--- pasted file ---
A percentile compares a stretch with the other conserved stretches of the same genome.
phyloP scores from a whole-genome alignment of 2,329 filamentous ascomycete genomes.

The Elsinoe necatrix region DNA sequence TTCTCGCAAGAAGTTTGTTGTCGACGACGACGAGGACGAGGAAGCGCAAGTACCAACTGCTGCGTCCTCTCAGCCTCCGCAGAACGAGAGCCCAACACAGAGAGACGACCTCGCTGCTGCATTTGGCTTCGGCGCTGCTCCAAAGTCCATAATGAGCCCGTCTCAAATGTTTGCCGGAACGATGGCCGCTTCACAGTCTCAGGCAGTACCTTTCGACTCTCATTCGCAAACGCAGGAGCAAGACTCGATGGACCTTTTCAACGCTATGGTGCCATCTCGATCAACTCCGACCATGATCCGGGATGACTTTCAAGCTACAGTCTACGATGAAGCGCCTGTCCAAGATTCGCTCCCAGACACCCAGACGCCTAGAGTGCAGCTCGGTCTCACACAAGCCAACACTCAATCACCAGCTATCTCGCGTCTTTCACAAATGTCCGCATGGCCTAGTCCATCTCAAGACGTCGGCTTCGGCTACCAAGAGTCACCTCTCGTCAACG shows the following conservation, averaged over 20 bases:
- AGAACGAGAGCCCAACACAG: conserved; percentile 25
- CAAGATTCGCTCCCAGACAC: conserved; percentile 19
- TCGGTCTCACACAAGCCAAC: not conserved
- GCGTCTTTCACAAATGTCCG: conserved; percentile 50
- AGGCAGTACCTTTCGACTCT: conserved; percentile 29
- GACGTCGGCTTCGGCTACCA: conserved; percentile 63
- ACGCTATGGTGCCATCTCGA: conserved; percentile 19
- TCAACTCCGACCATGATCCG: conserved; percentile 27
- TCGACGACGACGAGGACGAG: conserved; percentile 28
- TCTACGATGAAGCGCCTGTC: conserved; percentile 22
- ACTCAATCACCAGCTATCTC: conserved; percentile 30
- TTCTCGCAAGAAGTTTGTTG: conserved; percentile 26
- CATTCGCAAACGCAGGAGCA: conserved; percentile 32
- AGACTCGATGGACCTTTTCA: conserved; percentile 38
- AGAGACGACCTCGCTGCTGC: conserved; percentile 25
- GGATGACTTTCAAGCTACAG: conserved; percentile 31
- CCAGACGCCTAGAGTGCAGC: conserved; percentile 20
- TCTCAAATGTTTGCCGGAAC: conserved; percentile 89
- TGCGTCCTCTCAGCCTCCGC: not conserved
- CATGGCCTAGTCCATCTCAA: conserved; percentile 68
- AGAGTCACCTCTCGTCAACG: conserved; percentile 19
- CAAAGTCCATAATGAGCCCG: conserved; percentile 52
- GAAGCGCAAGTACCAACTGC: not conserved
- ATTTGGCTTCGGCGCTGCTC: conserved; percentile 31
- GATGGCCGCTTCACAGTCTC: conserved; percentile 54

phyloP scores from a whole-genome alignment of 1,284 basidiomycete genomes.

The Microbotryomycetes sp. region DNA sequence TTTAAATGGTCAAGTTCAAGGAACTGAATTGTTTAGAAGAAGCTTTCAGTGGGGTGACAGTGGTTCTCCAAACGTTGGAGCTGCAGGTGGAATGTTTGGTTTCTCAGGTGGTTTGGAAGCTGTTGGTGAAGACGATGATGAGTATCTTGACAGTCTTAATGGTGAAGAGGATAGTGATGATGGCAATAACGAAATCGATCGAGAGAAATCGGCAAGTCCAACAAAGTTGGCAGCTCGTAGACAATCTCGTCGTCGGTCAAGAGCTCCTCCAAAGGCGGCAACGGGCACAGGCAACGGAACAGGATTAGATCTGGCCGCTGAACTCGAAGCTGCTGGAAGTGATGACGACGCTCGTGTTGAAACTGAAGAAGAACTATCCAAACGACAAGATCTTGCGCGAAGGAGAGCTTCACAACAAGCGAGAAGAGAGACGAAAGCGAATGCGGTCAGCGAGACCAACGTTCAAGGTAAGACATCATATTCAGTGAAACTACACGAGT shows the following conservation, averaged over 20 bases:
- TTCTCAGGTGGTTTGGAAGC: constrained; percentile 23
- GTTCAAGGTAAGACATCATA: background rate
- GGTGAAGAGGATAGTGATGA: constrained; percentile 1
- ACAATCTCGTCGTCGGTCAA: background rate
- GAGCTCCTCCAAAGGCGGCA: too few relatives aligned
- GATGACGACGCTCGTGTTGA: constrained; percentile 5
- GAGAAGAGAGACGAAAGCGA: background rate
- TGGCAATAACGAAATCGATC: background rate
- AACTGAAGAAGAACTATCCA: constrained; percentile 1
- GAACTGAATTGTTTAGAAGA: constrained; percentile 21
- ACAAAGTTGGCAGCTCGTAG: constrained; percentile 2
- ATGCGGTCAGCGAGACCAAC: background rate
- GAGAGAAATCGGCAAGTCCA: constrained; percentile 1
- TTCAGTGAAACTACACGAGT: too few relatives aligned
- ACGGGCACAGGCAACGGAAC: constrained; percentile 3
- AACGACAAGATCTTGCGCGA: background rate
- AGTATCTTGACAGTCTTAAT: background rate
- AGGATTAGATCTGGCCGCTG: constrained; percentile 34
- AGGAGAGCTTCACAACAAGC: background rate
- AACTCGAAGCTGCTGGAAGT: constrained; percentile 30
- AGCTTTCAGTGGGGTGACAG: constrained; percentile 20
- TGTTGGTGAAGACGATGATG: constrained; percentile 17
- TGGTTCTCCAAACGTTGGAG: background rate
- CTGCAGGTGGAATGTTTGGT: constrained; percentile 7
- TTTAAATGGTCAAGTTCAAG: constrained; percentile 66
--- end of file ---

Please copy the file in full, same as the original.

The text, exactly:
A percentile compares a stretch with the other conserved stretches of the same genome.
phyloP scores from a whole-genome alignment of 2,329 filamentous ascomycete genomes.

The Elsinoe necatrix region DNA sequence TTCTCGCAAGAAGTTTGTTGTCGACGACGACGAGGACGAGGAAGCGCAAGTACCAACTGCTGCGTCCTCTCAGCCTCCGCAGAACGAGAGCCCAACACAGAGAGACGACCTCGCTGCTGCATTTGGCTTCGGCGCTGCTCCAAAGTCCATAATGAGCCCGTCTCAAATGTTTGCCGGAACGATGGCCGCTTCACAGTCTCAGGCAGTACCTTTCGACTCTCATTCGCAAACGCAGGAGCAAGACTCGATGGACCTTTTCAACGCTATGGTGCCATCTCGATCAACTCCGACCATGATCCGGGATGACTTTCAAGCTACAGTCTACGATGAAGCGCCTGTCCAAGATTCGCTCCCAGACACCCAGACGCCTAGAGTGCAGCTCGGTCTCACACAAGCCAACACTCAATCACCAGCTATCTCGCGTCTTTCACAAATGTCCGCATGGCCTAGTCCATCTCAAGACGTCGGCTTCGGCTACCAAGAGTCACCTCTCGTCAACG shows the following conservation, averaged over 20 bases:
- AGAACGAGAGCCCAACACAG: conserved; percentile 25
- CAAGATTCGCTCCCAGACAC: conserved; percentile 19
- TCGGTCTCACACAAGCCAAC: not conserved
- GCGTCTTTCACAAATGTCCG: conserved; percentile 50
- AGGCAGTACCTTTCGACTCT: conserved; percentile 29
- GACGTCGGCTTCGGCTACCA: conserved; percentile 63
- ACGCTATGGTGCCATCTCGA: conserved; percentile 19
- TCAACTCCGACCATGATCCG: conserved; percentile 27
- TCGACGACGACGAGGACGAG: conserved; percentile 28
- TCTACGATGAAGCGCCTGTC: conserved; percentile 22
- ACTCAATCACCAGCTATCTC: conserved; percentile 30
- TTCTCGCAAGAAGTTTGTTG: conserved; percentile 26
- CATTCGCAAACGCAGGAGCA: conserved; percentile 32
- AGACTCGATGGACCTTTTCA: conserved; percentile 38
- AGAGACGACCTCGCTGCTGC: conserved; percentile 25
- GGATGACTTTCAAGCTACAG: conserved; percentile 31
- CCAGACGCCTAGAGTGCAGC: conserved; percentile 20
- TCTCAAATGTTTGCCGGAAC: conserved; percentile 89
- TGCGTCCTCTCAGCCTCCGC: not conserved
- CATGGCCTAGTCCATCTCAA: conserved; percentile 68
- AGAGTCACCTCTCGTCAACG: conserved; percentile 19
- CAAAGTCCATAATGAGCCCG: conserved; percentile 52
- GAAGCGCAAGTACCAACTGC: not conserved
- ATTTGGCTTCGGCGCTGCTC: conserved; percentile 31
- GATGGCCGCTTCACAGTCTC: conserved; percentile 54

phyloP scores from a whole-genome alignment of 1,284 basidiomycete genomes.

The Microbotryomycetes sp. region DNA sequence TTTAAATGGTCAAGTTCAAGGAACTGAATTGTTTAGAAGAAGCTTTCAGTGGGGTGACAGTGGTTCTCCAAACGTTGGAGCTGCAGGTGGAATGTTTGGTTTCTCAGGTGGTTTGGAAGCTGTTGGTGAAGACGATGATGAGTATCTTGACAGTCTTAATGGTGAAGAGGATAGTGATGATGGCAATAACGAAATCGATCGAGAGAAATCGGCAAGTCCAACAAAGTTGGCAGCTCGTAGACAATCTCGTCGTCGGTCAAGAGCTCCTCCAAAGGCGGCAACGGGCACAGGCAACGGAACAGGATTAGATCTGGCCGCTGAACTCGAAGCTGCTGGAAGTGATGACGACGCTCGTGTTGAAACTGAAGAAGAACTATCCAAACGACAAGATCTTGCGCGAAGGAGAGCTTCACAACAAGCGAGAAGAGAGACGAAAGCGAATGCGGTCAGCGAGACCAACGTTCAAGGTAAGACATCATATTCAGTGAAACTACACGAGT shows the following conservation, averaged over 20 bases:
- TTCTCAGGTGGTTTGGAAGC: constrained; percentile 23
- GTTCAAGGTAAGACATCATA: background rate
- GGTGAAGAGGATAGTGATGA: constrained; percentile 1
- ACAATCTCGTCGTCGGTCAA: background rate
- GAGCTCCTCCAAAGGCGGCA: too few relatives aligned
- GATGACGACGCTCGTGTTGA: constrained; percentile 5
- GAGAAGAGAGACGAAAGCGA: background rate
- TGGCAATAACGAAATCGATC: background rate
- AACTGAAGAAGAACTATCCA: constrained; percentile 1
- GAACTGAATTGTTTAGAAGA: constrained; percentile 21
- ACAAAGTTGGCAGCTCGTAG: constrained; percentile 2
- ATGCGGTCAGCGAGACCAAC: background rate
- GAGAGAAATCGGCAAGTCCA: constrained; percentile 1
- TTCAGTGAAACTACACGAGT: too few relatives aligned
- ACGGGCACAGGCAACGGAAC: constrained; percentile 3
- AACGACAAGATCTTGCGCGA: background rate
- AGTATCTTGACAGTCTTAAT: background rate
- AGGATTAGATCTGGCCGCTG: constrained; percentile 34
- AGGAGAGCTTCACAACAAGC: background rate
- AACTCGAAGCTGCTGGAAGT: constrained; percentile 30
- AGCTTTCAGTGGGGTGACAG: constrained; percentile 20
- TGTTGGTGAAGACGATGATG: constrained; percentile 17
- TGGTTCTCCAAACGTTGGAG: background rate
- CTGCAGGTGGAATGTTTGGT: constrained; percentile 7
- TTTAAATGGTCAAGTTCAAG: constrained; percentile 66